Raise your right hand and repeat after me – “I will work to reduce the negative impacts of the car on our cities and towns, beginning with the elimination of minimum parking standards.”
For years, I’ve used the phrase “form follows parking” to describe the state of our cities, and the methodology of most site planning and architectural design. In doing so I was describing our profession’s general acquiescence to the dominance of the automobile over our urban form. The influence of automobiles became firmly rooted in our zoning and building codes decades ago. Today it’s not uncommon to see codes that often exhaustively attempt to regulate every facet of a car’s existence to its benefit – from the width of a homeowner’s driveway, to the number and size of parking spots it has to choose from when it ventures out.
I believe, however, that form should follow people, not cars. Our cities should be formed by what is best for the pedestrian and cyclist, not for the parked car. So today, I make a pledge to advocate for the repeal of all minimum parking standards. Nor will I ever waste any ink to describe (in excruciating detail) the size of a parking space, the width of its drive aisle, or any other unnecessary details that prioritizes the parked car. I won’t write it into any code unless my client community simply cannot muster the political will to take this step.
Why am I making this pledge? The reason is simple. Government has been a terrible predictor of human behavior – and minimum parking requirements is a zoning standard predicated on human behavior. It assumes what we drive, how long we park, and how far we are willing to walk. In that zealous desire to ensure that every car has the maximum amount of convenience, we have paved over tens of thousands of greenfields and old growth forests. We’ve increased stormwater runoff, urban heat islands, and water pollution. Parking lots created by minimum requirements have served to spread communities apart making them far less walkable and bikeable, ensuring that every building be completely self-sufficient in the unlikely event of a parking catastrophe. And, we’ve intentionally made land financially inefficient by precluding more income-producing opportunities with largely unused asphalt.
How did we get here?
When the suburban revolution began following World War II, millions fled the cities in favor of more verdant pastures. But the suburbs came with a hitch – you needed a car to survive. Gone were the days where public transit effectively served its constituents – the suburbs were too sprawling to make that happen. Also gone were compact, walkable neighborhoods where local services were a five to ten minute walk away. To make the suburbs work, the automobile had to become a central component in community design. So, while the suburbs were paved with the greatest of intentions, mostly they were just paved.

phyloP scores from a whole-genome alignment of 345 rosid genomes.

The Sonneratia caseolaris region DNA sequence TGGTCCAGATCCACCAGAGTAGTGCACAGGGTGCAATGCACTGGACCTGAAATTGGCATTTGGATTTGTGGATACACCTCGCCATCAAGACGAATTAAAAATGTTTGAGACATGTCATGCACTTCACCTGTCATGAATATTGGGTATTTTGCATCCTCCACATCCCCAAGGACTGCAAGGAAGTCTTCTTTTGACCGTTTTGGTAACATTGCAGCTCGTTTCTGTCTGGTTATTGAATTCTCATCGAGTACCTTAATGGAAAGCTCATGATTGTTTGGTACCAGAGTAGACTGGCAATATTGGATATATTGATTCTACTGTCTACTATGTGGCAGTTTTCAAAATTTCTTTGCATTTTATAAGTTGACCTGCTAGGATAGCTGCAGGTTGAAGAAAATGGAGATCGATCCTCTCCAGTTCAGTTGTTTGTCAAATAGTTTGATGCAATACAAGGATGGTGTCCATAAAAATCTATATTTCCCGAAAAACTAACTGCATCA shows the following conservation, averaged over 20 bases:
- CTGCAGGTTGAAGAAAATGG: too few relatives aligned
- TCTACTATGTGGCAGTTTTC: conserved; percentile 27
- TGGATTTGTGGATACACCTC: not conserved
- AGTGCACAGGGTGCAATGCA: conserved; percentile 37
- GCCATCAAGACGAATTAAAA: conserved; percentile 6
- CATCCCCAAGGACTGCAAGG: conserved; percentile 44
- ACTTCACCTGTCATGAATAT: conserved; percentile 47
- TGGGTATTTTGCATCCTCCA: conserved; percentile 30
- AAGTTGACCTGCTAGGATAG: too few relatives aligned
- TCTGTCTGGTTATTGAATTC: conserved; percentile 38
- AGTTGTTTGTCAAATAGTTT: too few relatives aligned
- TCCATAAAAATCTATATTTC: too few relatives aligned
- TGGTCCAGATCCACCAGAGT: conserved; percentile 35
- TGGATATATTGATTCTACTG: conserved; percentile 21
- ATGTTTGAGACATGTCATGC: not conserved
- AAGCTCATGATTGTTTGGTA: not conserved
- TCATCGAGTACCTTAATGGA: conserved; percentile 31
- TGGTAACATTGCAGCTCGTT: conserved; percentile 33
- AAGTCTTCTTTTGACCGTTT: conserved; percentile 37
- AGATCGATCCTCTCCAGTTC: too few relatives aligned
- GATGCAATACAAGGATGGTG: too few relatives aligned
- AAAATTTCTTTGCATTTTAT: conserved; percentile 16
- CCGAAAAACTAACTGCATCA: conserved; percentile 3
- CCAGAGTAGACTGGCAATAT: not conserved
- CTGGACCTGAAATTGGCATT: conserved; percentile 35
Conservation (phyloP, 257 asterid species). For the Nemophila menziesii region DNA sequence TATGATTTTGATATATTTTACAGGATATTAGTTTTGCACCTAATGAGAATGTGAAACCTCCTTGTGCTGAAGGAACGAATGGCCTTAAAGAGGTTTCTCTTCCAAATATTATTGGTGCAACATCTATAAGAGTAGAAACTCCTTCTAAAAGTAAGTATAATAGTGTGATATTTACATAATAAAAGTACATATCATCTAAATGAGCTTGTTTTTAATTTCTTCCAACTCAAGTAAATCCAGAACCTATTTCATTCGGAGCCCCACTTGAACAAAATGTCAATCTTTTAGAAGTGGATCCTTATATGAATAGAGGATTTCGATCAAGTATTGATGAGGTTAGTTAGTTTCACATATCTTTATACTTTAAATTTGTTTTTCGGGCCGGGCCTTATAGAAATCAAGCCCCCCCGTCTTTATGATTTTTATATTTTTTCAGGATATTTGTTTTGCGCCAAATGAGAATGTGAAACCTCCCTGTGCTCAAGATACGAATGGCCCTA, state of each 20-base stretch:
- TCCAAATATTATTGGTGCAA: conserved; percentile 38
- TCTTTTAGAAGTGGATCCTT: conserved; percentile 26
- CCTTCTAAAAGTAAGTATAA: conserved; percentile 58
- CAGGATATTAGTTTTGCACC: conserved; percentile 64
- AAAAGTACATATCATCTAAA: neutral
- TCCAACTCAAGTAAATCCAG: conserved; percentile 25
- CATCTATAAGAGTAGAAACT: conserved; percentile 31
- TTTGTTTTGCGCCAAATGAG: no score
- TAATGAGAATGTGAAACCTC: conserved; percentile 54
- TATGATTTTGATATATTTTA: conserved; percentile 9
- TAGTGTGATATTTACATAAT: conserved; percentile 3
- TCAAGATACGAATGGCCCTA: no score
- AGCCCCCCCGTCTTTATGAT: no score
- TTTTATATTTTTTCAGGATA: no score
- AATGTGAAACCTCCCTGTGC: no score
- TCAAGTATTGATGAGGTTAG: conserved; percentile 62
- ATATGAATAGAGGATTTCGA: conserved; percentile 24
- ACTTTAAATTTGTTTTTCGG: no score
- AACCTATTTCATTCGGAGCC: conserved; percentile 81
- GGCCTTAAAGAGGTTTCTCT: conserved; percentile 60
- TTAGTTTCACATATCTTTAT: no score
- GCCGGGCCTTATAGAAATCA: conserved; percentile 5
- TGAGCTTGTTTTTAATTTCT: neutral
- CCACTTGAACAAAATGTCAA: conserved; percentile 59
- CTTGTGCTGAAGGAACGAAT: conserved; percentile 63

Thus, minimum parking requirements were born. If the car was going to be the lifeline in holding suburbs together, then managing it in its “parked” state (which is nearly 95% of the time), is THE primary requirement. As a result, zoning codes today include a table of minimum parking requirements that spans a dozen or more pages.
With 30% or more of our communities covered by asphalt, it’s time for our profession to take action.
In 2007, we did a pavement impact study for counties in upstate South Carolina. In it, we quoted Donald Shoup, a nationally-respected economist and preeminent parking expert, on what was already happening with parking demand estimates.
First, one of the most commonly used sources for parking demand — the Institute of Transportation Engineers’ trip generation standards — are based on a one-size-fits-all scenario that does not take into account the unique locational characteristics of businesses in the suburbs versus those in urban areas. In addition, these standards ignore the fact that, depending on the use and the location, a significant portion of trips may be made using a mode that does not require parking (such as mass transit, bicycle or pedestrian travel). Second, trip generation estimates are based on peak demand, which logically ought to be used to set maximum rather than minimum requirements.
In 2000, the Urban Land Institute (ULI) and the International Council of Shopping Centers (ICSC), for example, recommended 4 to 4.5 spaces per thousand square feet for shopping centers, depending on the size of the center. These numbers are based on peak demand at centers across the country. According to their own analyses, the ULI/ICSC parking ratios “provide for a surplus of parking spaces during all but 19 hours of the more than 3,000 hours per year during which a shopping center is open.”